First thing in the morning on the day your chicks arrive, the local post office will call you: “Hey Mrs. Crazy, your chicks are in!”. When you go to pick up your baby chicks, because of the nature of the small southern town you live in, you will find that the staff politely snickers and looks at you sideways. Why? Because it’s a small town and Yankee stupidity is FUNNY!

The real work starts when you get them home. Every chick is given a once over for health issues and as they are added to the brooder their beaks are dipped in water so they will know how to drink. ALWAYS HAVE YOUR BROODER READY AND WARM AHEAD OF TIME!

The day before the chicks arrived, I was still trying to figure out my brooder arrangements and since the kiddie pool I had used before only held about 45 chicks, it dawned on me that I might be in a bit of a pickle.

I opted to convert my greenhouse shelving into a brooder with aluminum sheeting (flashing) and carpenter cloth from the local hardware store. We added a side door and with 2 heat lamps, we were good to go. Until, that is, about 3 days into baby chick brooding when I realized that the exponential growth rate of a chick was not factored into my brooder size calculations. Luckily, we had a second greenhouse shelving unit.

At this point, I became painfully aware of what poultry farmers already know. Baby chicks eat a lot, they also poop…a lot, frankly, I think more comes out than goes in! It’s really gross! Two weeks in the brooder and I was ready to put them outside in the coop. People, please find a poultry farmer and thank them! This is a dirty, thankless job!

Oh! And here was another realization, the coop was too small. Maybe I thought I would have a lot of loss? We actually lost less than 10% in the 3 months we have had them. Thanks to the LGD’s, and the hardy nature of this breed of chicken, we were lucky, despite my ignorance.

No doubt, I was unable to conceptualize what 125 chickens meant on any level.

So here we are, 3 months later, with an insane number of chickens running around the yard, free to go where ever they please. Except, since it is winter there is not much to range. So of course, they have identified food with humans and whenever we walk into the yard, try to get in the car to run an errand, open the front door, make a noise, etc., we re-live the movie The Birds, except this is a ground assault!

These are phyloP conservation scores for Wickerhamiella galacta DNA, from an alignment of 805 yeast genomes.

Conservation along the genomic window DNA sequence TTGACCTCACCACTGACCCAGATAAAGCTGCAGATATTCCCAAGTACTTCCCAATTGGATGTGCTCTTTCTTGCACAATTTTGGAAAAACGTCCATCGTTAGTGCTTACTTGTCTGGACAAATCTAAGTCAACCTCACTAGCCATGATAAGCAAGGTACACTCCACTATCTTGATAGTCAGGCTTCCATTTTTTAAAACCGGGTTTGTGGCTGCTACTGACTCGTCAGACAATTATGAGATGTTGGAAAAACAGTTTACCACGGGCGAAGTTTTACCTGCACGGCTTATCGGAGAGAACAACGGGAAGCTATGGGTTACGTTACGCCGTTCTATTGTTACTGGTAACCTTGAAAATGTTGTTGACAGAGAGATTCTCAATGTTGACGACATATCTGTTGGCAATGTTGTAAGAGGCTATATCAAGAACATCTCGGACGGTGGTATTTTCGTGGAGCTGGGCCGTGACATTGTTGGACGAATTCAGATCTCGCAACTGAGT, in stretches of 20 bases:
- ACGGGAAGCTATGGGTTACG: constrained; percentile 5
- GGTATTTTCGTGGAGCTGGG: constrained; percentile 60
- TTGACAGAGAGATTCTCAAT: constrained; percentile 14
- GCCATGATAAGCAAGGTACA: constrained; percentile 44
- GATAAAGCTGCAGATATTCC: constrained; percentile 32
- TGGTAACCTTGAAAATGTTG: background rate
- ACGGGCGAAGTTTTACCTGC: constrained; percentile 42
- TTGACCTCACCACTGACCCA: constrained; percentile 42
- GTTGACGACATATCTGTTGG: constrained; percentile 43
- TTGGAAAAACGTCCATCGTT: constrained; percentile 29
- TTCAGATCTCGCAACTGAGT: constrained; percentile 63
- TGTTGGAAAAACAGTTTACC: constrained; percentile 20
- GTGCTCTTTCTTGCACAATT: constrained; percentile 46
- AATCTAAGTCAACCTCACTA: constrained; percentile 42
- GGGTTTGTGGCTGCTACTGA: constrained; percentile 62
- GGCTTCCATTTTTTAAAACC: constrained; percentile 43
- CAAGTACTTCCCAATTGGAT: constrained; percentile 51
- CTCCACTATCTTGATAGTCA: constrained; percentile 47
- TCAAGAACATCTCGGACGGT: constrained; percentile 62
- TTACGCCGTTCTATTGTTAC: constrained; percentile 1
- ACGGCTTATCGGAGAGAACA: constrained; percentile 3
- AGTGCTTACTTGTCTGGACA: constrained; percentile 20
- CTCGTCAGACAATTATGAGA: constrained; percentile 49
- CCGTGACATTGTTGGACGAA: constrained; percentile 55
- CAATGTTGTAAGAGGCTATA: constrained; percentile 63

Today, we put another 10 in the freezer. 29 down, who knows how many to go? Paul is the executioner, the kids are the pluckers, I gut the birds and Paul puts them in the freezer. We have a good system. It’s quality family time. How did we get here? Our learning curve has been steep over the past year.

Taking advantage of our new year’s resolution and reflecting on 2010 in order to make better choices on the farm I asked each family member why we do this. Sophie said “so that we have fewer antibiotics in our food”. Paul said “so that we know where our food comes from”. Jack said “because we are stupid”. I say “so that chickens get to be chickens” We do this for their health and subsequently ours, even if it seems stupid.

So what the hell does this all have to do with a Mimosa? I don’t know, it’s the new year, people! A time to celebrate new stuff on the horizon and put a tough year behind. You can have a Mimosa, even if you are processing chickens. I had one with fresh squeezed tangerine juice from fruits sent to us all the way from California, no less. Thanks Scott and Eileen and also Bob and Kathy for brightening our winter with citrus! Hold the o.j., I’m out of tangerine juice, I’ll take the next one neat. Cheers!